For better ride, handling and brake cooling the Blazer has standard 18-inch wheels. Smaller 17-inch wheels are standard on the Forester. The Blazer RS/Premier’s optional 21-inch wheels are larger than the 18-inch wheels on the Forester Sport/Limited/Touring.
The Chevrolet Blazer’s wheels have 6 lugs for longer wheel bearing life, less chance of rotor warping and greater strength. The Subaru Forester only has 5 wheel lugs per wheel.
The Blazer has a standard easy tire fill system. When inflating the tires, the vehicle’s integrated tire pressure sensors keep track of the pressure as the tires fill and tell the driver when the tires are inflated to the proper pressure. The Forester doesn’t offer vehicle monitored tire inflation.
For a smoother ride and more stable handling, the Blazer’s wheelbase is 7.6 inches longer than on the Forester (112.7 inches vs. 105.1 inches).
For better handling and stability, the track (width between the wheels) on the Blazer is 4.8 inches wider in the front and 4.4 inches wider in the rear than on the Forester.
The Blazer uses computer-generated active noise cancellation to help remove annoying noise and vibration from the passenger compartment, especially at low frequencies. The Forester doesn’t offer active noise cancellation.
The Blazer has 1.5 inches more front hip room, .9 inches more front shoulder room, .2 inches more rear legroom, .6 inches more rear hip room and 1.4 inches more rear shoulder room than the Forester.
To make loading groceries and cargo easier when your hands are full, the Blazer RS/Premier’s liftgate can be opened and closed just by kicking your foot under the back bumper, leaving your hands completely free. The Forester doesn’t offer a hands-free gesture to open its liftgate, forcing you to put cargo down if your hands are full.
Maximum trailer towing in the Subaru Forester is limited to 1500 pounds. The Blazer offers up to a 4500 lbs. towing capacity.
The Blazer’s front and rear power windows all lower with one touch of the switches, making it more convenient at drive-up windows and toll booths, or when talking with someone outside of the car. The Forester’s standard power windows’ passenger windows don’t open automatically. The Forester Premium/Sport/Limited/Touring’s rear power window switches have to be held the entire time to lower them fully.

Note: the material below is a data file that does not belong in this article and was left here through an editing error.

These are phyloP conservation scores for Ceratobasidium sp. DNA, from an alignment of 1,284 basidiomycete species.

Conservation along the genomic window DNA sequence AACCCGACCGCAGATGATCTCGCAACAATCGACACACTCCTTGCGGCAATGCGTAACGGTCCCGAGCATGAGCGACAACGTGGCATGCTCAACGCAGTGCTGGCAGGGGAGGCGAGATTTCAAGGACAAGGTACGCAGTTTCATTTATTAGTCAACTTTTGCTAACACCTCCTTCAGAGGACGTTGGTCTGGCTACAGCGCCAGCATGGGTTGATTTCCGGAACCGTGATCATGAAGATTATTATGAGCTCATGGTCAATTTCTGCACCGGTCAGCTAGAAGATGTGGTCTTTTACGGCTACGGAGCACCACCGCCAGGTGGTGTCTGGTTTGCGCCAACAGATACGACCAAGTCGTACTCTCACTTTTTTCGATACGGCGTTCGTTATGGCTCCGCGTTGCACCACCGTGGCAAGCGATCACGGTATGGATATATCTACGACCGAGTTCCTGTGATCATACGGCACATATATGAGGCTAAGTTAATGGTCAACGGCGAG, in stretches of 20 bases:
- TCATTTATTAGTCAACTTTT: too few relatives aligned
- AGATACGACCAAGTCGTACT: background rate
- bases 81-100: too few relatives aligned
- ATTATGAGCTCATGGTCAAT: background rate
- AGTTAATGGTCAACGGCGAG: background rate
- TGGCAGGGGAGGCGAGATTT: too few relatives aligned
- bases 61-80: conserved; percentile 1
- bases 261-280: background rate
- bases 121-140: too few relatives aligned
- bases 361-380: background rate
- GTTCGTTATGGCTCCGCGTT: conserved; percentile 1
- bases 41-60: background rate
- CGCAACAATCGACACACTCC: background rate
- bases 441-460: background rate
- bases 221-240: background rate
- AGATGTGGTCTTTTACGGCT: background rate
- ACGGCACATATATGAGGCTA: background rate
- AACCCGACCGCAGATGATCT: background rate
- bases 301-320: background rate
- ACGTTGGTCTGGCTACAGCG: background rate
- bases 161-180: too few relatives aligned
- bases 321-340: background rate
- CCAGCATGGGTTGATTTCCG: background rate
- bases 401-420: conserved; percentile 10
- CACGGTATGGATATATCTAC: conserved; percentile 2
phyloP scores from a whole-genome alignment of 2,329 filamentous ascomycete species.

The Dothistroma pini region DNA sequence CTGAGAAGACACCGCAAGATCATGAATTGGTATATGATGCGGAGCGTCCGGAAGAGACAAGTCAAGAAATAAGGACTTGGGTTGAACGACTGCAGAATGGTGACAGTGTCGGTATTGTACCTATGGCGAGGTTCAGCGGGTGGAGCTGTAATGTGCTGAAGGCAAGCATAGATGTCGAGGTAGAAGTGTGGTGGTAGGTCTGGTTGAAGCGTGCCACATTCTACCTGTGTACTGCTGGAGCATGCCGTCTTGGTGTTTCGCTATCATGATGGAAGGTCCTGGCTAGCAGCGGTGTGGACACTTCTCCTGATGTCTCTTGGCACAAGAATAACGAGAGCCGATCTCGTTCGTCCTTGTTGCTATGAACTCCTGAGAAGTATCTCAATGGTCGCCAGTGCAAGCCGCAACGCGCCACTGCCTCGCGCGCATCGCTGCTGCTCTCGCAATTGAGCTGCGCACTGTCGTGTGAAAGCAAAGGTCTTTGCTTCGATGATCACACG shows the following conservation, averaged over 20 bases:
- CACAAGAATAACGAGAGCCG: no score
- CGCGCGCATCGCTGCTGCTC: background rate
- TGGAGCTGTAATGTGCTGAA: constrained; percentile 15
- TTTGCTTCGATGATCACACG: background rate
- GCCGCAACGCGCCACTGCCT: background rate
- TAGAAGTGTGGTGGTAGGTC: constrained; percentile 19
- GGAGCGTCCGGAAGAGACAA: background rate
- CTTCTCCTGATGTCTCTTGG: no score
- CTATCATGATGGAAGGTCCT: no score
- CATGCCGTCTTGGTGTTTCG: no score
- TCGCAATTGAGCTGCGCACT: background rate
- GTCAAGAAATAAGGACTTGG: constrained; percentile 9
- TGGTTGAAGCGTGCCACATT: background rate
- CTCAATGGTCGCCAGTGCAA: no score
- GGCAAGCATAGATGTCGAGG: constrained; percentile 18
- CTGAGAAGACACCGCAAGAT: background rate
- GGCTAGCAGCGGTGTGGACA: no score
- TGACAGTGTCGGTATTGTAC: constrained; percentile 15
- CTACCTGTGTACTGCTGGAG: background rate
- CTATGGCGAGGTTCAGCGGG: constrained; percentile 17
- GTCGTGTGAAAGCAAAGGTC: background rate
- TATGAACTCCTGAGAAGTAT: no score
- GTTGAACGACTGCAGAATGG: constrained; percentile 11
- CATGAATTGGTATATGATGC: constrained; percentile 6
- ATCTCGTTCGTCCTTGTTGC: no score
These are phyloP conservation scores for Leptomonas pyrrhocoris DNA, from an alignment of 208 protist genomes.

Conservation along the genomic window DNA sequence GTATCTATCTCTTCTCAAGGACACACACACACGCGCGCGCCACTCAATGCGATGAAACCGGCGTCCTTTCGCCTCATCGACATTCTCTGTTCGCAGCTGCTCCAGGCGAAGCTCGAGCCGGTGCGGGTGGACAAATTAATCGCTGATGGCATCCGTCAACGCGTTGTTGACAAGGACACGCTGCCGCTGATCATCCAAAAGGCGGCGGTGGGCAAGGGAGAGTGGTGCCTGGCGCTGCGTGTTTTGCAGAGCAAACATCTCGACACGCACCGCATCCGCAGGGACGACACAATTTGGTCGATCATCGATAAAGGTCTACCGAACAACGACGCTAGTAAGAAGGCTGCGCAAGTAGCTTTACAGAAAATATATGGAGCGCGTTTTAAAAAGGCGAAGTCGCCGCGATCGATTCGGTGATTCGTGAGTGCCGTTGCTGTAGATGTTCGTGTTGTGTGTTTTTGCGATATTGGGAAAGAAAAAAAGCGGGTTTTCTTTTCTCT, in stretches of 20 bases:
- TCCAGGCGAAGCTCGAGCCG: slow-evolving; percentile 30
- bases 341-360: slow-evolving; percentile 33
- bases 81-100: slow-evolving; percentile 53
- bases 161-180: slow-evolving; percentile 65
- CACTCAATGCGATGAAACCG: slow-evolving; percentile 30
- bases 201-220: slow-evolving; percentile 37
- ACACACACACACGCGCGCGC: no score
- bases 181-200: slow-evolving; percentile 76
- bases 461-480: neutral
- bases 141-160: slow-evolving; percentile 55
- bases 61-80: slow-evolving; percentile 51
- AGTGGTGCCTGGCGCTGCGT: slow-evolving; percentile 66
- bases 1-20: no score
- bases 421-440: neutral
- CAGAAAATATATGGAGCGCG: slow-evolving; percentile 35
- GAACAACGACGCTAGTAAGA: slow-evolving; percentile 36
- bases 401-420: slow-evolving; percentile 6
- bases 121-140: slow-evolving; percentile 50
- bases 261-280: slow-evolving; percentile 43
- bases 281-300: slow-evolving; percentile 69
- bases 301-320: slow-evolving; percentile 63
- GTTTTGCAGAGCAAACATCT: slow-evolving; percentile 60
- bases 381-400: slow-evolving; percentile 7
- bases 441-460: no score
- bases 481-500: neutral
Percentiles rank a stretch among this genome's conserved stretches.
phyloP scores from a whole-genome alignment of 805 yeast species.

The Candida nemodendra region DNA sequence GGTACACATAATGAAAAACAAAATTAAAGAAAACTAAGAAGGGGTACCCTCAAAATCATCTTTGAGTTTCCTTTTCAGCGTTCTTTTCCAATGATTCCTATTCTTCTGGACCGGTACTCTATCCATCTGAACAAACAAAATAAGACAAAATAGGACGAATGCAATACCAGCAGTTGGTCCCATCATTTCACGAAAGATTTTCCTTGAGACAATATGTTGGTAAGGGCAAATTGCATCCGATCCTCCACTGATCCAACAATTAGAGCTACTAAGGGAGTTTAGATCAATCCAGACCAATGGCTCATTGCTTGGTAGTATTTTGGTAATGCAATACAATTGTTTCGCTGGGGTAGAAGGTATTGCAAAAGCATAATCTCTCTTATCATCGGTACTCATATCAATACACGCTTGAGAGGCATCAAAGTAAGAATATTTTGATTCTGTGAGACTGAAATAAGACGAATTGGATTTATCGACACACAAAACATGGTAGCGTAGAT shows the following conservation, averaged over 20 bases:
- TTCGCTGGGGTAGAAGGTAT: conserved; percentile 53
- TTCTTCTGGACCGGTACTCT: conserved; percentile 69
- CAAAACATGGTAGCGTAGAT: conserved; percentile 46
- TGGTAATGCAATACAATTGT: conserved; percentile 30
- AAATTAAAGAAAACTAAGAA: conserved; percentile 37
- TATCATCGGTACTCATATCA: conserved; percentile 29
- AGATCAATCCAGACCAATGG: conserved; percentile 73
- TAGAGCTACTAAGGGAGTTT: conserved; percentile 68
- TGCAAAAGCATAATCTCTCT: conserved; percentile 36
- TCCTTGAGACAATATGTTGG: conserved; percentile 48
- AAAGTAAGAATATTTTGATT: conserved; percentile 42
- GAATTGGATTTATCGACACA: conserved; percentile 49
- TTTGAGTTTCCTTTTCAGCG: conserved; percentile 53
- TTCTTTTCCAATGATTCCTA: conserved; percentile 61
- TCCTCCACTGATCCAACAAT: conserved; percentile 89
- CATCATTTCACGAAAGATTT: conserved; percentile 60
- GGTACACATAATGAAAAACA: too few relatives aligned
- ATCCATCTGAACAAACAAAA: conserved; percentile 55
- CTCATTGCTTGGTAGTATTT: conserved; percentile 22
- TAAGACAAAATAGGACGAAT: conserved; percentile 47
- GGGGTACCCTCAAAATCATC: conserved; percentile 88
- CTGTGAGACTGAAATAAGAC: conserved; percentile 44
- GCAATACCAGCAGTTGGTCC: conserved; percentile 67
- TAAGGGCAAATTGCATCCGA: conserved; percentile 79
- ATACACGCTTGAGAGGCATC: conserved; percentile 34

On a hot day the Blazer’s driver can lower all the windows from a distance using the keyless remote. The driver of the Forester can only operate the windows from inside the vehicle, with the ignition on.
The Blazer’s standard outside mirrors include heating elements to clear off the mirrors for better visibility. Heated mirrors cost extra on the Forester and aren’t offered on the Forester Base.
Optional air-conditioned seats in the Blazer (except L/LT) keep the driver and front passenger comfortable and take the sting out of hot seats in summer. The Forester doesn’t offer air-conditioned seats.
The Blazer has a standard dual zone air conditioning allows the driver and front passenger to choose two completely different temperatures so people with different temperature preferences won’t have to compromise. This makes both the driver and front passenger as comfortable as possible. Dual zone air conditioning is only available on the Forester Limited/Touring.
The Blazer (except L) offers an optional 115-volt a/c outlet on the center console, allowing you to recharge a laptop or run small household appliances without special adapters that can break or get misplaced. The Forester doesn’t offer a house-current electrical outlet.
The Blazer is available in both front-wheel drive and four-wheel drive configurations. The Forester doesn’t offer a two-wheel drive configuration.